An open letter to Mike Pence, umm great blog post, about the ridiculous societal discourse in certain circles re: women’s clothing, appearance, and simple act of being female in the presence of men.

This kind of socialization, as the blogger describes it, has so many consequences for women: body-shame, low self esteem, wage and promotion inequities, victim blaming in cases of rape and sexual assault. The list goes on and on. The consequences are real.

Let’s not raise our boys to think this is normal. Especially important now since our President perpetuates one extreme where men get a free pass for any kind of behavior, even criminal acts, if they happened to be ‘turned on’ by a woman and our Vice-President perpetuates the other extreme wherein merely being alone with a woman might cause him to have feelings of arousal so he won’t do it.

http://weareezer.com/2017/06/26/i-dont-accommodate-uncontrolled-men/

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Memories (In a pile of old receipts)

In college, soon after I got my first bank account and a credit card with a $300 credit limit, I started keeping every receipt for every purchase I ever made. At the end of every calendar year, I would box up an annual pile of receipts. This continued until a few years ago when my husband decided he could no longer tolerate me forcing us as a family to save every receipt filed away into individual envelopes for necessities, frivolities, groceries, gifts, etc. He was right, outside of certain big ticket items and shoes from Nordstrom, there really was not any reason to “hoard” receipts (his words, not mine).

It’s been a tough habit to break. Now, when I empty out my wallet after a few days I scan the receipt for what I purchased and then cringe as a toss it. Every. Single. Time. Not sure if it’s just me still trying to break the habit or some weird paranoia that I will truly someday miss having proof of purchase for that t-shirt from target or that gallon of milk.

In any case, during some spring cleaning yesterday I came across all of my receipts from those college years. It was a fascinating lens into my past habits and routines. He’s what I remembered/learned about myself all these years later.

  1. I bought a lot of feminine hygiene products. A lot.
  2. I spent a lot of money on photocopies and laser printing.
  3. I ate out. Often. And, surprisingly I can remember who I ate with for each of those meals away from our usual two or three go-to restaurants. Making the effort to go somewhere more expensive or (gasp) leave the general vicinity of campus = a special occasion and I found myself imagining everyone who I thought was special to me all those years ago.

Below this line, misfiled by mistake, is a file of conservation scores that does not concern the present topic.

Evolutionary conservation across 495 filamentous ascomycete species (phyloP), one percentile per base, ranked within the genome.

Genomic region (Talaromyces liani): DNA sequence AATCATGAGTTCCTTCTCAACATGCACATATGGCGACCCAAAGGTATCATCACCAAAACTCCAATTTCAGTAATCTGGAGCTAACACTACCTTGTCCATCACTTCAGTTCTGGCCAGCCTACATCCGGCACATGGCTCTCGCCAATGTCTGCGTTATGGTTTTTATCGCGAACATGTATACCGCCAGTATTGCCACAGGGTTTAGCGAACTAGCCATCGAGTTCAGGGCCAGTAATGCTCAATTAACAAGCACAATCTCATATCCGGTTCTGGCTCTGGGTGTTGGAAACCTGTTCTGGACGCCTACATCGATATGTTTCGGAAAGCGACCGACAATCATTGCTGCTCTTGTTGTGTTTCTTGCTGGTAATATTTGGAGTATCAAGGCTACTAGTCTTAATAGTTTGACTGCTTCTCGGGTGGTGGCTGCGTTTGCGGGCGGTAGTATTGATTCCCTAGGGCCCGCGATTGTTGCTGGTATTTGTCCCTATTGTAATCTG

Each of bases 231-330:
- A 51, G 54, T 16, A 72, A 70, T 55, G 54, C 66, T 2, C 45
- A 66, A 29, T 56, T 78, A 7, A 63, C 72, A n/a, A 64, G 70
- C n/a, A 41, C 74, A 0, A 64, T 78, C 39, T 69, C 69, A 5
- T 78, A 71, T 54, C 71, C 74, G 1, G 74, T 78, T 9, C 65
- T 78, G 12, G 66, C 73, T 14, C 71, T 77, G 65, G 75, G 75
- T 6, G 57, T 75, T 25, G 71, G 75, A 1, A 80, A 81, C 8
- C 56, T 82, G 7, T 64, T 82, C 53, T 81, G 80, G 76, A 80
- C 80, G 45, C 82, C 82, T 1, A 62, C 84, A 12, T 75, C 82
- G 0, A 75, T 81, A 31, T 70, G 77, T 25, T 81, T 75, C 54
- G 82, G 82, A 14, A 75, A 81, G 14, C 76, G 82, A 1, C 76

4. I didn’t, however, indulge in snacks at convenience stores or similar. This is notable only because I am married to someone who definitely did.
  5. I always love to shop, it seems.
  6. I never paid more than $19.99 for any of my shoes or clothes back then. Typically, my stuff came in well under ten bucks.
  7. I owe a special thank you to the Wexner family of Columbus, OH. Were it not for their Limited/Express stores back in the day I might have had to go through college naked.
  8. I even once purchased something at an Abercrombie & Fitch store. This must have been before I developed migraines in response to strong perfumes or colognes. I won’t allow my daughter to shop there (at least when I am with her) because it’s some sort of moral stand I decided to take for reasons related to the forced inhalation of strong smells as I walk by their stores in the modern American mall.   I have always denied ever shopping there; evidently, I am a big liar.
  9. I never bought anything that would be considered athletic. Nope. Not a thing in which one could workout. This is regrettable, not only for the fact that it is evidence of my complete lack of physical self-care back then but also because it likely led to the backlash known as my current Athleta problem.
  10. I got just a bit nostalgic that Caldor, Lechmere, and Filene’s no longer exist.
  11. I evidently was also the kiss of death for any bank I decided to do my saving with. None of the three banks I used during those years exist today.
  12. I used to listen to a lot more music than I do now. Today I could stream constantly if I wanted to but honesty I don’t ever listen to music outside of my car or on workouts. Back then between mail order and the local Tower Records, I bought a lot of CDs.
  13. I enjoyed live music far more often than the concert every couple of years I enjoy today. But, there was no genre in particular that called my name as was evident from my ticket stubs for House of Pain, Duran Duran, James Taylor, and They Might Be Giants. And, as with those special dinners, I remember exactly who I saw each of those shows with.
  14. If there wasn’t live music to be enjoyed, I went to the movies. I saw some great films and some mediocre ones. I often sought out art house cinemas for limit release films. I didn’t just seek out the big screen for films whose effects would warrant the time, effort, and cost of going to the movies [read: the only movies I have seen in the theatre in the last 3 years are the 2 Star Wars movies.] I simply enjoyed going to the movies back then unfettered by the logistics of sitters and evening little league games or by the gravitational pull of my pajamas at 7:30pm.
  15. Occasionally, I went to a play but I was not so much a theater person. Rather I was an ardent supporter of my friends who ran the set, played in the pit, or were making their acting debut on their way to become ophthalmologists, lawyers, and Drosophila experts.